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Published On: Tue, Aug 19th, 2014

Community policing: Echoes from South Africa

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By Mathew Aramunde

Recently security experts from across the globe gathered in Johannesburg the capital city of South Africa from 15-17 July, 2014, to deliberate on the gains of community policing and its effectiveness in combating crime and recurring insurgency in most countries of the world.  Community policing as a new world order in combating and preventing crime has become a model in vogue globally. Stakeholders including very concerned or petrified Nigerians have continuously argued that the antidote for an effective means of fighting crime at whatever level they present themselves is community policing. This option they contend has become imperative against the backdrop of the lingering security challenges in Nigeria that includes the current insurgency the nation has been beguiled with over the years. Community policing to them should not only be encouraged but fully supported by the government.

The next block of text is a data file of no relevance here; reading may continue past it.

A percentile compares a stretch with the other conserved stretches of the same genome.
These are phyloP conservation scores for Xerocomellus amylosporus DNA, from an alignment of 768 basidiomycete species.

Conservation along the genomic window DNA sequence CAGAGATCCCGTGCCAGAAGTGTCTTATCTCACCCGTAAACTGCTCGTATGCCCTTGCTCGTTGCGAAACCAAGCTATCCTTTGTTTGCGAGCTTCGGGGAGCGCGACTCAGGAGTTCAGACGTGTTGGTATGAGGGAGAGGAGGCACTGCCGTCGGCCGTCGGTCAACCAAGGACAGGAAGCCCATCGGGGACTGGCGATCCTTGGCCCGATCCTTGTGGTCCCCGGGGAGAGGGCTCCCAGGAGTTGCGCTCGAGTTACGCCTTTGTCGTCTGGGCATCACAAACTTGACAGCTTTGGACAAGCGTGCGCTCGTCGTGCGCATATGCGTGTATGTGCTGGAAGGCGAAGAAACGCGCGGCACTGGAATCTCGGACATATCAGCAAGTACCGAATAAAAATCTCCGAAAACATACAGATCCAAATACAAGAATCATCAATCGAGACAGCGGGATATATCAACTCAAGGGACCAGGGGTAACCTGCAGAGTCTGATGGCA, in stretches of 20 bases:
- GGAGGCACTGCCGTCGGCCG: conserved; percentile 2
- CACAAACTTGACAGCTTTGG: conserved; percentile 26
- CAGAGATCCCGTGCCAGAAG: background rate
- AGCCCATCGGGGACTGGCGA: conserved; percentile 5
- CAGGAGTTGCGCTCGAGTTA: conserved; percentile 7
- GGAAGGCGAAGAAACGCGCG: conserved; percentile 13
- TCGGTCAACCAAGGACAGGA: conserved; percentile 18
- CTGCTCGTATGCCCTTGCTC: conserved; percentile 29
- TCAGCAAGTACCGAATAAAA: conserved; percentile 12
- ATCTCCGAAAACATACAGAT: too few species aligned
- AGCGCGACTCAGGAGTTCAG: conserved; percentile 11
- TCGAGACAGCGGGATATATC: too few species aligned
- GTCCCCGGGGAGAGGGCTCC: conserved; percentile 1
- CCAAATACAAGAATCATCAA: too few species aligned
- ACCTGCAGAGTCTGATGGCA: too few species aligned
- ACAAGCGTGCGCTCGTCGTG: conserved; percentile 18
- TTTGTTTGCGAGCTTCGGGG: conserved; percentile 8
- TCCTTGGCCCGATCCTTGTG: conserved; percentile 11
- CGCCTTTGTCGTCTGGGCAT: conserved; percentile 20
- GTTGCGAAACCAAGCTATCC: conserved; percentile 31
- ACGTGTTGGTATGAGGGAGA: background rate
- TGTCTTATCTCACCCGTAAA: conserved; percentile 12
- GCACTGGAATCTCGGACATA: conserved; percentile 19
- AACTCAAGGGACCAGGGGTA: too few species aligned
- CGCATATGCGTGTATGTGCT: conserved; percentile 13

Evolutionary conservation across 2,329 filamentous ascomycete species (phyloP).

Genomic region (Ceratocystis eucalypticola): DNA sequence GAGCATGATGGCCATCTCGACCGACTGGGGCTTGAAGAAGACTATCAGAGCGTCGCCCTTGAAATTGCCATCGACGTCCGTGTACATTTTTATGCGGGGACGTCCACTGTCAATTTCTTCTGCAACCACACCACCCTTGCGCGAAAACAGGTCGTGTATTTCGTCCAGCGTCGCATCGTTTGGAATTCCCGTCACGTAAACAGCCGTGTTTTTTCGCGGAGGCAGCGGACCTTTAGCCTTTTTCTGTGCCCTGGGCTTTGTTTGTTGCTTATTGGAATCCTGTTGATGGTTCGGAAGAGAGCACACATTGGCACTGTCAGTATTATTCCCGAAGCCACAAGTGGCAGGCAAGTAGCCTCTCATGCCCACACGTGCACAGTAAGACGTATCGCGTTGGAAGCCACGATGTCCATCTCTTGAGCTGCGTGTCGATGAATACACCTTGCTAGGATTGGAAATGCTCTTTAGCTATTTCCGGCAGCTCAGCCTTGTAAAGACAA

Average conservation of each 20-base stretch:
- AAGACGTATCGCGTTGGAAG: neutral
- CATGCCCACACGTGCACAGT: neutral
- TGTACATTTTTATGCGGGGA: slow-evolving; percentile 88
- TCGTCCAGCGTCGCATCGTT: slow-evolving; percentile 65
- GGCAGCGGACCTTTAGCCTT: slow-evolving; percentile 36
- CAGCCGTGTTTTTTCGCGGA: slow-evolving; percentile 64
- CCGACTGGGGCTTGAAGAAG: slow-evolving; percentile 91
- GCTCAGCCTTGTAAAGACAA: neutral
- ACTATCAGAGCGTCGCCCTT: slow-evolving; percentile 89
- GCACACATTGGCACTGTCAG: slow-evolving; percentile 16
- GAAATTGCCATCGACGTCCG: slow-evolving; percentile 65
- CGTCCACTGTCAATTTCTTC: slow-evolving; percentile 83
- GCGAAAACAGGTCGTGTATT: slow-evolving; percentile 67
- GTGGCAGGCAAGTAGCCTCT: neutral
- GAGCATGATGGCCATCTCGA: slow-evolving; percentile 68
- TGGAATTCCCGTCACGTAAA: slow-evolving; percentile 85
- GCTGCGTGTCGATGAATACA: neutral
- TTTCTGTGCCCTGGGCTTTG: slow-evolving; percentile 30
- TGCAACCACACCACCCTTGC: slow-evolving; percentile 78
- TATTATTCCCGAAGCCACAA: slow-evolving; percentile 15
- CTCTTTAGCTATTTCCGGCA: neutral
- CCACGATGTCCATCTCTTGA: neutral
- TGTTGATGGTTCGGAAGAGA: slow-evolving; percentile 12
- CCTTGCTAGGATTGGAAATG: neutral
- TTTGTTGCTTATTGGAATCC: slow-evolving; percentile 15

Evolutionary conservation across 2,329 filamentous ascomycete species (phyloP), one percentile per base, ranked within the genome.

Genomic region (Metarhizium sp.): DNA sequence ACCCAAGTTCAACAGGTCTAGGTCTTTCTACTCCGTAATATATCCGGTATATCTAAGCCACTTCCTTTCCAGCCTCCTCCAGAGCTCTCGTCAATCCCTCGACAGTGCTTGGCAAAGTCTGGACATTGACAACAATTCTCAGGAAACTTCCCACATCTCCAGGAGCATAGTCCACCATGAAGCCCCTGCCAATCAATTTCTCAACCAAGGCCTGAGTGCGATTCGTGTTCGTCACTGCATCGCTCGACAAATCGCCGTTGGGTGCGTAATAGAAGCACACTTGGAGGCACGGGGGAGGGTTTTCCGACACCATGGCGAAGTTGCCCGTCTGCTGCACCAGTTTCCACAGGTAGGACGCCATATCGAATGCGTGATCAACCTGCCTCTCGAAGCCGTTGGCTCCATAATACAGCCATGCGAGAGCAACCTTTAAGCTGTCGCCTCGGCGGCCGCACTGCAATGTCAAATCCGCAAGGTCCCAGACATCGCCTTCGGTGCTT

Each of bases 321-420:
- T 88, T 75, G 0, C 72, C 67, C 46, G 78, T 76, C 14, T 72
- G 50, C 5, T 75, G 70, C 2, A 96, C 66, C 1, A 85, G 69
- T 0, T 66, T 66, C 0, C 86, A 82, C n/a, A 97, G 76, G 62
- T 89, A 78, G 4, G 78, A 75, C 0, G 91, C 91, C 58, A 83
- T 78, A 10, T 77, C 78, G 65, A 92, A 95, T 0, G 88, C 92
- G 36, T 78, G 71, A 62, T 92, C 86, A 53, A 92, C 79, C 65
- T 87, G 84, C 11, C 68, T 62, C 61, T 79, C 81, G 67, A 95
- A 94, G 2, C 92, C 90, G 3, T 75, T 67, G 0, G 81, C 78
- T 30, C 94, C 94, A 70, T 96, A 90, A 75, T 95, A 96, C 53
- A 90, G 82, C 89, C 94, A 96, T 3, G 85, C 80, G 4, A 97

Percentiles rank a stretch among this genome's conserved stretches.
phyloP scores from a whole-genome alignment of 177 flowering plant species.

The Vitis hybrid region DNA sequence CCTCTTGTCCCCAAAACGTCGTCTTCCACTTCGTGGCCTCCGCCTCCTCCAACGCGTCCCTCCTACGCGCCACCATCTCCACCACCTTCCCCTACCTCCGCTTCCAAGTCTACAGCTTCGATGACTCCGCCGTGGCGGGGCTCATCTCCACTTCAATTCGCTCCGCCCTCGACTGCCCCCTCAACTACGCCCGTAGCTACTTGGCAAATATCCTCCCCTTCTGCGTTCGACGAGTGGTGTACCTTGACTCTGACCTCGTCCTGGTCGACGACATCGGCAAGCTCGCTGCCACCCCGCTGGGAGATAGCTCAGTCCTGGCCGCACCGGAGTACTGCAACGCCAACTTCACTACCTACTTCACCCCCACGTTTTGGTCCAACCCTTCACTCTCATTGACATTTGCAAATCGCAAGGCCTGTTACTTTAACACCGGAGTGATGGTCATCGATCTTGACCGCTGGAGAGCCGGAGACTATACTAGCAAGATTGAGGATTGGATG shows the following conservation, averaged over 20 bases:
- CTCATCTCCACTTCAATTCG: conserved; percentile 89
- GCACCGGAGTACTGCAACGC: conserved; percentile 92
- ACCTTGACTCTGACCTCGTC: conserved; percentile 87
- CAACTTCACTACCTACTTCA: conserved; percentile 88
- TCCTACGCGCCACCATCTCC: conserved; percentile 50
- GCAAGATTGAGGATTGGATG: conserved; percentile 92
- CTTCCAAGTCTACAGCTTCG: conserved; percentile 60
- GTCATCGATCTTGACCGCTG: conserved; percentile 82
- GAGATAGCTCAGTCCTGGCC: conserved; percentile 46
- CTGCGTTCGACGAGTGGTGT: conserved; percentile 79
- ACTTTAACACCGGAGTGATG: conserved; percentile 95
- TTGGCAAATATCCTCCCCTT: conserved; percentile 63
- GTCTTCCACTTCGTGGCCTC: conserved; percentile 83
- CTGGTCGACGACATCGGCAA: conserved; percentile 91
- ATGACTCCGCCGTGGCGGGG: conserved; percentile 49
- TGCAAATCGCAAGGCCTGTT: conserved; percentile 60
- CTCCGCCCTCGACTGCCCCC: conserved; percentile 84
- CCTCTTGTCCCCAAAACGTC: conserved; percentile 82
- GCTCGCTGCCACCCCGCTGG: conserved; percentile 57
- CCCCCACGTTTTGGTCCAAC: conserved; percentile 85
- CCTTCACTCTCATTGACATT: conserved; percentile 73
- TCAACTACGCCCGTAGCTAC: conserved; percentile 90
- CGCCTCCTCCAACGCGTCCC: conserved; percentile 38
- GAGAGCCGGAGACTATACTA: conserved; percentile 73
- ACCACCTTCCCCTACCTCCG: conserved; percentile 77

Many of the participants at the Johannesburg conference presented papers that are incisive as well as instructive. However the beauty of such presentations would have been seen as a panacea to the lingering security challenges that has ridiculed the nation that is commonly referred to as the giant of Africa, no thanks to the dreaded Boko Haram.